Main Floor of East Building

Leica M9 w/Voigtlander 15mm f/4 lens; ISO 400; 1/30 sec.

Painting, viewed from above.

Leica M9 w/Zeiss 25mm f/2.8 lens; ISO 400; 1/25 sec.

“Multiverse”, by Leo Villareal, is a light sculpture that lives alongside the underground moving walkways between the East Building and the cage/museum shop at the east footing of the West Building.  This shot looked awful in the Leica’s monitor, but it actually “cleans up pretty good” in the computer.  I need to go back and try a few more shots.

Leo Villareal's "Multiverse"

Leica M9 w/Zeiss 25mm f/2.8 lens; ISO 1600; 1/30 sec.

Dec 112011

Lincoln Memorial, May 2008

I stumbled across this picture while working on another project.

Not traditional composition and framing, which is why I like it.


It was shot with a Leica M8 and a Voigtlander 90mm lens.  The image is very low key, with no startling whites or deep blacks.  Typical for an M8 image, the DNG (RAW) file required very little post processing.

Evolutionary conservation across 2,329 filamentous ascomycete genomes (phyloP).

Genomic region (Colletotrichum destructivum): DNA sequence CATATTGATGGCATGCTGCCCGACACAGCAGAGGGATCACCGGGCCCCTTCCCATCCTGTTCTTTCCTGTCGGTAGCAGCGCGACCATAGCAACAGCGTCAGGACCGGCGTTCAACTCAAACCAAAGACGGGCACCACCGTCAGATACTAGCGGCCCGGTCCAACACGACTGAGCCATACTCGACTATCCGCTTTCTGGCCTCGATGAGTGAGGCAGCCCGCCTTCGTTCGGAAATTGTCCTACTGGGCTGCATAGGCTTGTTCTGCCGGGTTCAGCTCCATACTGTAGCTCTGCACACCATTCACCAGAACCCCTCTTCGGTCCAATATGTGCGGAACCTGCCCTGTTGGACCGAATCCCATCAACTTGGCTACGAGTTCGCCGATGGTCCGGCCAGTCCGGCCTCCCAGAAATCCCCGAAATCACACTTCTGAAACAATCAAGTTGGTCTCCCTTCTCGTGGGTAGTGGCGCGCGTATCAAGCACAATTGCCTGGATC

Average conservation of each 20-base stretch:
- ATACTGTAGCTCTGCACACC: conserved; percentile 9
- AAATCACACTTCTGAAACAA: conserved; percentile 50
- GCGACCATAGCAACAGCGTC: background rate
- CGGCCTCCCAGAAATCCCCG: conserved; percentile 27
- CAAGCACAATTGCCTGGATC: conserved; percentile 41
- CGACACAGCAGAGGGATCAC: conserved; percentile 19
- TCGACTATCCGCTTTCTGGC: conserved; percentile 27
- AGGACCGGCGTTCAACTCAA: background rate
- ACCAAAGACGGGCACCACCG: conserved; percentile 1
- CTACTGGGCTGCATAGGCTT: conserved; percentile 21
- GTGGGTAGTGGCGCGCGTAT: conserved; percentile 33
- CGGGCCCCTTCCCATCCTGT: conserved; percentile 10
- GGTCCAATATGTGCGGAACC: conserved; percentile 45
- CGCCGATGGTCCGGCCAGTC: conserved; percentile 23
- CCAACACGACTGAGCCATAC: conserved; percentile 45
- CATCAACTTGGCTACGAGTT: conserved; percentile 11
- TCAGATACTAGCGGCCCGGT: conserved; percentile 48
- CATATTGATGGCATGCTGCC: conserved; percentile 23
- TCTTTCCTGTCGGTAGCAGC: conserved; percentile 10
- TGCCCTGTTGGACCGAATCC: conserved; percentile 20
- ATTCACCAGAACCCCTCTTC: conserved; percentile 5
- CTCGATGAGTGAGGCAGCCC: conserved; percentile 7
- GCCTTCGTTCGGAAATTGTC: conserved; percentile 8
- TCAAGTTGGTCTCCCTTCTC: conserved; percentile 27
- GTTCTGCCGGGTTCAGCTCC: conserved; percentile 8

Nov 122011

A Favorite Spot for Shooting

I go out to the Smithsonian’s Air and Space Museum near Dulles Airport to test new cameras and lenses.  It is a challenging venue, and if things go wrong, they go wrong in a very noticeable way.   From the overhead walkway, this particular location always draws me.

Vantage Point

I like the open space, gray concrete, shadows, the pieces of “museum stuff”, and seeing what people are doing.

The camera being tested is the Fujifilm X10 — which hit the dealer shelves on Tuesday.  This shot was made as an EXR JPEG (EXR’s SN mode, for you Fuji geeks) with only a little bit of Noise Ninja in post-processing.  Everything else was done in the camera: 1/35 sec., f/2.5, ISO 640.  EXR makes all the selections once you decide which of three modes you will use.

The intelligence in cameras is getting a bit scary…The X10 produced a very nice image with almost no input from me.